A first-instance court held that preliminary investigations, regardless of their content or nature, are considered strictly confidential.
The Court had to decide whether classifying preliminary investigations as confidential, regardless of the nature of the investigated crime, was constitutionally valid or violated the right of access to public information.
The Court explained that “the general rule must be the public access and maximum disclosure of information; however, there are some exceptions, which, by constitutional mandate, must be established by law, in a formal and material sense. One of these exceptions is the case of preliminary investigations, whose content is considered ‘strictly confidential’” [p. 3]
The Court acknowledged that “preliminary investigations are kept confidential because the disclosure of the information contained therein could seriously affect the prosecution of crimes and, thus, the administration of justice” [p. 40]. However, the Court held that when the crime “is so serious that the public interest in classifying as confidential the preliminary investigation is outweighed by the interest of society as a whole in knowing the arrests, trials, and punishments of those responsible” [p. 40], the disclosure of the information must prevail. In this sense, the Court also indicated that “the need to allow access to the information contained in preliminary investigations for serious violations of human rights or crimes against humanity is particularly relevant, since these cases not only affect the victims and those directly affected by the unlawful acts, but offend society as a whole” [p. 41].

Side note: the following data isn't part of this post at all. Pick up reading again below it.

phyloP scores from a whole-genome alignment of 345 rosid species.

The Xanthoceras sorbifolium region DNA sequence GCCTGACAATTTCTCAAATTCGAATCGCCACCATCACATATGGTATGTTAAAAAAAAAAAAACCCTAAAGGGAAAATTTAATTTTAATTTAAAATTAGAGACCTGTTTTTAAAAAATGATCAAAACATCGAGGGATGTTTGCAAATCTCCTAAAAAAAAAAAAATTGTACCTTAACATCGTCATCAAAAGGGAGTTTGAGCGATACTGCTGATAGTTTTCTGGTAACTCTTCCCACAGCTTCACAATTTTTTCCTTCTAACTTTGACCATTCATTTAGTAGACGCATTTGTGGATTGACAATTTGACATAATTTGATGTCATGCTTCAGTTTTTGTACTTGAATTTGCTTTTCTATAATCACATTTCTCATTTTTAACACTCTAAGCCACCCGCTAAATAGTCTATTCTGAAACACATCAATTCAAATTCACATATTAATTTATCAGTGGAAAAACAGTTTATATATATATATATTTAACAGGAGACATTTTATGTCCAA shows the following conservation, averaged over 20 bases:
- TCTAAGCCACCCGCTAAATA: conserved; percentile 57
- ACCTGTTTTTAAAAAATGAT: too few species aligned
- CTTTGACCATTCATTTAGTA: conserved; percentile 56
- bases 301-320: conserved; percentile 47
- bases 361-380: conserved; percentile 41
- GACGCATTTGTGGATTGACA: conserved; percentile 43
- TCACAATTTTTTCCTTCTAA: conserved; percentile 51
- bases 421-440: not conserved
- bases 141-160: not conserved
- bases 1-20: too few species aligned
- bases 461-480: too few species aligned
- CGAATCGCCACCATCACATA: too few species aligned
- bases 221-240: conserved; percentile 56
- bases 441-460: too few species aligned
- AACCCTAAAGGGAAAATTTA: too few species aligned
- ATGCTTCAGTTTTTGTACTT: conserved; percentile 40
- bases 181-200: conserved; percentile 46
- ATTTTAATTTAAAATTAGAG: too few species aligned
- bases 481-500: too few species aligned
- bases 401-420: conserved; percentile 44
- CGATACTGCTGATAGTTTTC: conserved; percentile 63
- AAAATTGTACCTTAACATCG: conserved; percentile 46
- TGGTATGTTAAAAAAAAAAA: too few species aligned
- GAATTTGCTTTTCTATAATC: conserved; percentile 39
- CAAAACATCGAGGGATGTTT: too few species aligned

The Court further recalled that the right of access to information has a dual character: i) it is a right in itself, and ii) it is a means for the exercise of other rights. In this sense, it affirmed that “the right of access to information is the basis for the people to control the government and public authorities, therefore, it is a social requirement of the Rule of Law” [p. 40].
In this case, it was also crucial that the Inter-American Court of Human Rights had previously recognized the right of the plaintiff to access the information contained in the preliminary investigation. Additionally, the judges also developed some conceptual lines on serious human rights violations and crimes against humanity. In conclusion, the Supreme Court decided to grant the information.
Decision Direction indicates whether the decision expands or contracts expression based on an analysis of the case.
At the international level, the decision serves to comply with one of the reparations ordered by the Inter-American Court of Human Rights (IACtHR) in the case of Radilla Pacheco v. Mexico.
At the domestic level, the decision fosters transparency on criminal investigations related to serious human rights violations and/or crimes against humanity.
Global Perspective demonstrates how the court’s decision was influenced by standards from one or many regions.
Case significance refers to how influential the case is and how its significance changes over time.